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Top 15 Weirdest Food Laws In The US


Top 15 Weirdest Food Laws In The US

We all know that there are some strange laws out there, but did you know that there are actual “laws” to protect some of our precious food? Well, it’s true and some of them you wouldn’t believe. Here are the Top 10 Weirdest Food Laws in The US.

15. Indiana And Watermelon

Is there anything more refreshing and satisfying than a big, juicy slice of watermelon on a hot summer day? When you’re out and about, with a picnic basket in hand, looking for the perfect spot to savor your delicious fruit, a park sounds like the destination of choice. However, if you’re in Indiana, that option isn’t always available. In Beech Grove, it is illegal to eat watermelon in parks. Why such a silly ban? It all started when park staff realized that the watermelon’s sharp rinds would often punch through garbage bags and cause big messes that were hard to pick up. To prevent the situation from happening again, an ordinance was put into motion, and the fruit was banned. Apparently, though, the ordinance isn’t really enforced that much, and no one has had a legal issue after eating watermelon. So, munch away, but just make sure you throw your rinds elsewhere – you never know who’s watching. 

14. Georgia And Fried Chicken

To be honest, there are some foods that would just feel wrong to eat with a fork. When it comes to pizza, burgers, and even corn on the cob, there’s just this kind of unspoken rule that the only utensils you should use are your hands. But, funnily enough, in Gainesville, Georgia, there is an actual law declaring that eating fried chicken with a knife and a fork is a crime. This southern town, also known as the Poultry Capital of the World, takes its chicken very seriously, and it can only be eaten with your fingers – or else. A woman named Ginny Dietrick was even arrested on her 91st birthday for eating her fried chicken with a fork. Okay, yes, the whole thing turned out to be a playful prank, but still! The law was created back in 1961, and even though it was meant as a joke, it is still very much respected today.

13. Wisconsin And Margarine

The debate between whether margarine is as good as butter ruffles a lot of feathers, especially in Wisconsin, a state with high regards for the dairy industry. It’s been such an intense argument there, that to this day, there is still a very serious ban on margarine in every state institution, including schools, hospitals, and prisons. Back when margarine was first introduced in the US in the 1800s, it was marketed as a cheaper version of butter, which didn’t sit right with people at first. But, after the original ban was lifted, it slowly won the hearts of Americans everywhere. Well, everywhere except Wisconsin, of course – it’s the only remaining state to ban margarine. With this info in hand, it’s a pretty safe bet that Wisconsin isn’t the biggest fan of the stuff. Because of some health concerns and budget issues, some institutions have found a way to serve margarine, but unless they know the loopholes, everyone is served butter.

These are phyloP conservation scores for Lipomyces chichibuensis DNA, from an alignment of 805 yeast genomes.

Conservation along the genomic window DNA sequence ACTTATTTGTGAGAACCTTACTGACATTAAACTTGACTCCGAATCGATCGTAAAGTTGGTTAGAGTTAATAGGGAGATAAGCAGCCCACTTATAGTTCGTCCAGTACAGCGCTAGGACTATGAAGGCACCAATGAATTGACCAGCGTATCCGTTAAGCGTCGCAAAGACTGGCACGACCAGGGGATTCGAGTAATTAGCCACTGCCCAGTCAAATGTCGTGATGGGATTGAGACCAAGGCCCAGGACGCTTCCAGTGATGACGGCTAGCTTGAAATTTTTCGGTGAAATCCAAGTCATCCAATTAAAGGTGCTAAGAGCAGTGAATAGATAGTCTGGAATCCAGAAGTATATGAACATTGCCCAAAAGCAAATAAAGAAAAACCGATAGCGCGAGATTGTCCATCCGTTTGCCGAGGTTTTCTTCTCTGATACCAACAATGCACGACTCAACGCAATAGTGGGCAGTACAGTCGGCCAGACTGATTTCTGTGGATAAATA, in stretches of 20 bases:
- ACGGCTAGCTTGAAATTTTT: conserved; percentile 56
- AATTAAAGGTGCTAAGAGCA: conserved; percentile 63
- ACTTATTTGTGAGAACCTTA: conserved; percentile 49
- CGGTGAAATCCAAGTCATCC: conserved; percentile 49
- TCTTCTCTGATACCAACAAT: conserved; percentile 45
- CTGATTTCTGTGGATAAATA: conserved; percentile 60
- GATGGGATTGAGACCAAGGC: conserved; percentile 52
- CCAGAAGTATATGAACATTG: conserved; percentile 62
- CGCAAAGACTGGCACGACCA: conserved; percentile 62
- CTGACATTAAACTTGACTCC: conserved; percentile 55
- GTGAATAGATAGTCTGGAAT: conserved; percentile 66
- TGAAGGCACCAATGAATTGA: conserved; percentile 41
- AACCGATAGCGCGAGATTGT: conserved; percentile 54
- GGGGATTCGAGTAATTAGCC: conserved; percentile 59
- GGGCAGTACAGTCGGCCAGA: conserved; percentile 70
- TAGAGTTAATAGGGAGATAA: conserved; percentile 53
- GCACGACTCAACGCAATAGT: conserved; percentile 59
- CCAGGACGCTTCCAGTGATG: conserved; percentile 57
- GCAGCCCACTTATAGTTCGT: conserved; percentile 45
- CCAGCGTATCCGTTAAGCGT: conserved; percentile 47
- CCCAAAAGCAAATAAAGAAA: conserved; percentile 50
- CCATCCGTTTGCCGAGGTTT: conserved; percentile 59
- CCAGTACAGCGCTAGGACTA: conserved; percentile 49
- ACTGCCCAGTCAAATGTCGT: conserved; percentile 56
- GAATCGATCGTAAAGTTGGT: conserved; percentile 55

12. Mississippi And Portion Control

We can probably all agree that in America, big portions reign supreme. Supersize, jumbo, extra-large, we can never seem to get enough. However, some states have taken the matter into their own hands and decided to ban supersized portions. Mississippi, on the other hand, went in another direction: they made it illegal to make it illegal. It doesn’t make sense, does it? Basically, it passed a law that makes it illegal for any county or town to pass a law restricting portion sizes. The law states that the government shouldn’t micro-regulate citizens’ dietary decisions, and everybody should be free to order whatever they like. Even though Mississippi has one of the highest obesity rates in the U.S., the law has stuck. Dubbed as the “Anti-Bloomberg Bill” in honor of New York Mayor Michael Bloomberg, who tried to ban the sale of super-sized soft drinks, the portion control law lets you make your own food decisions. It’s up to you to decide if it’s a good thing or not. 

11. Connecticut And Pickles